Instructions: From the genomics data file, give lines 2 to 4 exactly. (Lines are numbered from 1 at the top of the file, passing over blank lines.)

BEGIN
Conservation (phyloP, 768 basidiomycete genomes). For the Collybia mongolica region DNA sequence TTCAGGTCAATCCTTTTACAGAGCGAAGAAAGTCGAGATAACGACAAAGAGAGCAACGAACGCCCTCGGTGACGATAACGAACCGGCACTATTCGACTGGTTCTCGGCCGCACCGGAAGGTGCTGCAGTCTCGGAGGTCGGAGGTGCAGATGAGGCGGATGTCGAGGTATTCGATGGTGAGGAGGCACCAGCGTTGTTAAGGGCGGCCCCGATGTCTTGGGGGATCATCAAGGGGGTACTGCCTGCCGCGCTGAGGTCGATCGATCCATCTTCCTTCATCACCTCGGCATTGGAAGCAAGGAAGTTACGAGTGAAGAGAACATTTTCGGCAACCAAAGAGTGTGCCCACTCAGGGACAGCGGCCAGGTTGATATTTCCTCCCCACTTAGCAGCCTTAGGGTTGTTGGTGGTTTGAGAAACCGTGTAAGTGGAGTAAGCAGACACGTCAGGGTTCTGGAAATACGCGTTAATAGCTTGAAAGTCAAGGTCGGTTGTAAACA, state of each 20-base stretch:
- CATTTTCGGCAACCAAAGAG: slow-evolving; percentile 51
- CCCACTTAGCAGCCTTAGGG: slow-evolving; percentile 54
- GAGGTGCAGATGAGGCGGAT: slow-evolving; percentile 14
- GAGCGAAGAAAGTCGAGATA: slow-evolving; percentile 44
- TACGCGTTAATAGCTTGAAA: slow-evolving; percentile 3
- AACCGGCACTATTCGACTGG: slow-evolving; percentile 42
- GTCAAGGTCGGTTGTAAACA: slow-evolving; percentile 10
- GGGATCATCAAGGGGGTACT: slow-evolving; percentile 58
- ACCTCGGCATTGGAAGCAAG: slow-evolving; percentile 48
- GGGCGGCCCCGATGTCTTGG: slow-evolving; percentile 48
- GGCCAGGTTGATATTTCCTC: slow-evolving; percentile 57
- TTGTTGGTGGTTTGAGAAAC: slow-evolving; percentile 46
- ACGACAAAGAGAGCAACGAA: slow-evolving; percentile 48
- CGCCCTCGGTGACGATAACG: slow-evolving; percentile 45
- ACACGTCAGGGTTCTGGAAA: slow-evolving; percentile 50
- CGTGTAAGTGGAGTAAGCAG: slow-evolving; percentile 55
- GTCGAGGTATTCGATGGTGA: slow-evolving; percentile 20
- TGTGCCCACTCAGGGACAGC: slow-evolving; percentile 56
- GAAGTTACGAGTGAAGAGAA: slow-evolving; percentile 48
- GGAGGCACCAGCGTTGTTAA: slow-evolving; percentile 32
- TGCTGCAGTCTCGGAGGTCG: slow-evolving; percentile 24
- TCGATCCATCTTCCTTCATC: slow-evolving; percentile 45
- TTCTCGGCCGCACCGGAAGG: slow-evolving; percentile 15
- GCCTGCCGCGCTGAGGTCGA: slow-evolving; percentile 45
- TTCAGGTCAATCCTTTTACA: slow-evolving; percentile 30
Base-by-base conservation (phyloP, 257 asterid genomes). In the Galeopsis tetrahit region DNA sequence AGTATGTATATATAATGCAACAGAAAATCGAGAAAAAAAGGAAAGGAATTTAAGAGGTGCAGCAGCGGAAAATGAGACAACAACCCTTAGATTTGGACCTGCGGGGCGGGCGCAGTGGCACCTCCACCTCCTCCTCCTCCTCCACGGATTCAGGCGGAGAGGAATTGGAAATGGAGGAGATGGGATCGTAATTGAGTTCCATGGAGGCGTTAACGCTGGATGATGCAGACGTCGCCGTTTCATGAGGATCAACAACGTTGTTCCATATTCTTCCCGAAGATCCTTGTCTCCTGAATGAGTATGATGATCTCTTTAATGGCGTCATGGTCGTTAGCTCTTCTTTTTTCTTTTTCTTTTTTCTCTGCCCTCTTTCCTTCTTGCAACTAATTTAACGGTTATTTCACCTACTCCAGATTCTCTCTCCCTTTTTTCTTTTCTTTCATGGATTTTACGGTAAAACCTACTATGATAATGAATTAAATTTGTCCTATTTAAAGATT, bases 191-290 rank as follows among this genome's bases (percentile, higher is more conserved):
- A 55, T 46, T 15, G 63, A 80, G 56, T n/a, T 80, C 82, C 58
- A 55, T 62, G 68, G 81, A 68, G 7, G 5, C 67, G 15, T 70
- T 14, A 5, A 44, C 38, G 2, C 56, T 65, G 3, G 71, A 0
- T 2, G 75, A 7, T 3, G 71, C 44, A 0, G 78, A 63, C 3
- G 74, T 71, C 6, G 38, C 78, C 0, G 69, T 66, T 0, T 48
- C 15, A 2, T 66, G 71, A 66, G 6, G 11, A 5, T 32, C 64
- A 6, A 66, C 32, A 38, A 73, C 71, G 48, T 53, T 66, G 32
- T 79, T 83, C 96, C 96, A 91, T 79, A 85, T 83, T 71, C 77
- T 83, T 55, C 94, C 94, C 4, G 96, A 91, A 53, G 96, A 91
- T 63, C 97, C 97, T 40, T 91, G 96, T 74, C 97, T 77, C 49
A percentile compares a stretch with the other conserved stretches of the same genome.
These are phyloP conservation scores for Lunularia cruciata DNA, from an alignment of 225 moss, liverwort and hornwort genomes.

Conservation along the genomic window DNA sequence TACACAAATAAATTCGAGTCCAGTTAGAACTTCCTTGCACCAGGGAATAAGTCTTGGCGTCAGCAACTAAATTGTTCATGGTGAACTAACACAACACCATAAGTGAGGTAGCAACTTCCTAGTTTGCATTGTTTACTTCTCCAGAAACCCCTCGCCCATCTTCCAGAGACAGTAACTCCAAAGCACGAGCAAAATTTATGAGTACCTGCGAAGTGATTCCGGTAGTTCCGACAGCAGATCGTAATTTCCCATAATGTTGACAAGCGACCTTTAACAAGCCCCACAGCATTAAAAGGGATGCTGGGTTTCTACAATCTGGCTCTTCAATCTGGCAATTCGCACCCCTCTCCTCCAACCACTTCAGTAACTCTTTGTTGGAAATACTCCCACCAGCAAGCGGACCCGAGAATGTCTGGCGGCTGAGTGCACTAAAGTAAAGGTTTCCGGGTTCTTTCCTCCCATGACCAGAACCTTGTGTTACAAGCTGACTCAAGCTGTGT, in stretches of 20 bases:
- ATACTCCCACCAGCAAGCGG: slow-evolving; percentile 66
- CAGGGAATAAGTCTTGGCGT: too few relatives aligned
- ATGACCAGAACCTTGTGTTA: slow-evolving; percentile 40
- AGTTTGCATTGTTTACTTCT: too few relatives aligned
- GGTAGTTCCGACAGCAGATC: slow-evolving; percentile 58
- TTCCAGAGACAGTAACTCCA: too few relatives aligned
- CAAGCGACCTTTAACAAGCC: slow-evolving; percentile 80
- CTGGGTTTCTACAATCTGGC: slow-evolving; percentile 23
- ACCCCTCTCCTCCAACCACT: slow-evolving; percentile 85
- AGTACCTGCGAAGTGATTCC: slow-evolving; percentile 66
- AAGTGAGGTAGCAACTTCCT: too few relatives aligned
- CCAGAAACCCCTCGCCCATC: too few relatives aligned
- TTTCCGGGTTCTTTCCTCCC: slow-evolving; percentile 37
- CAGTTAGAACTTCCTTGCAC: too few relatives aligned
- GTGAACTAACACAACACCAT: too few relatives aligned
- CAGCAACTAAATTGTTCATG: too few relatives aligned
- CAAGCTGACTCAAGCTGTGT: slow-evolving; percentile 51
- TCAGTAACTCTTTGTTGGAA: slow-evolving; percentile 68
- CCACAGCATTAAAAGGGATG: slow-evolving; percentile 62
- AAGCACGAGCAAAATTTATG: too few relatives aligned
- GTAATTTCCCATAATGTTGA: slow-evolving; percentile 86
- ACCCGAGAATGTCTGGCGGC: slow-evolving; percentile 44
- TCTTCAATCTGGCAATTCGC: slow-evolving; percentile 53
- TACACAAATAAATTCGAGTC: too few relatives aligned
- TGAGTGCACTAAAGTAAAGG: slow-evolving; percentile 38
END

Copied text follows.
- CATTTTCGGCAACCAAAGAG: slow-evolving; percentile 51
- CCCACTTAGCAGCCTTAGGG: slow-evolving; percentile 54
- GAGGTGCAGATGAGGCGGAT: slow-evolving; percentile 14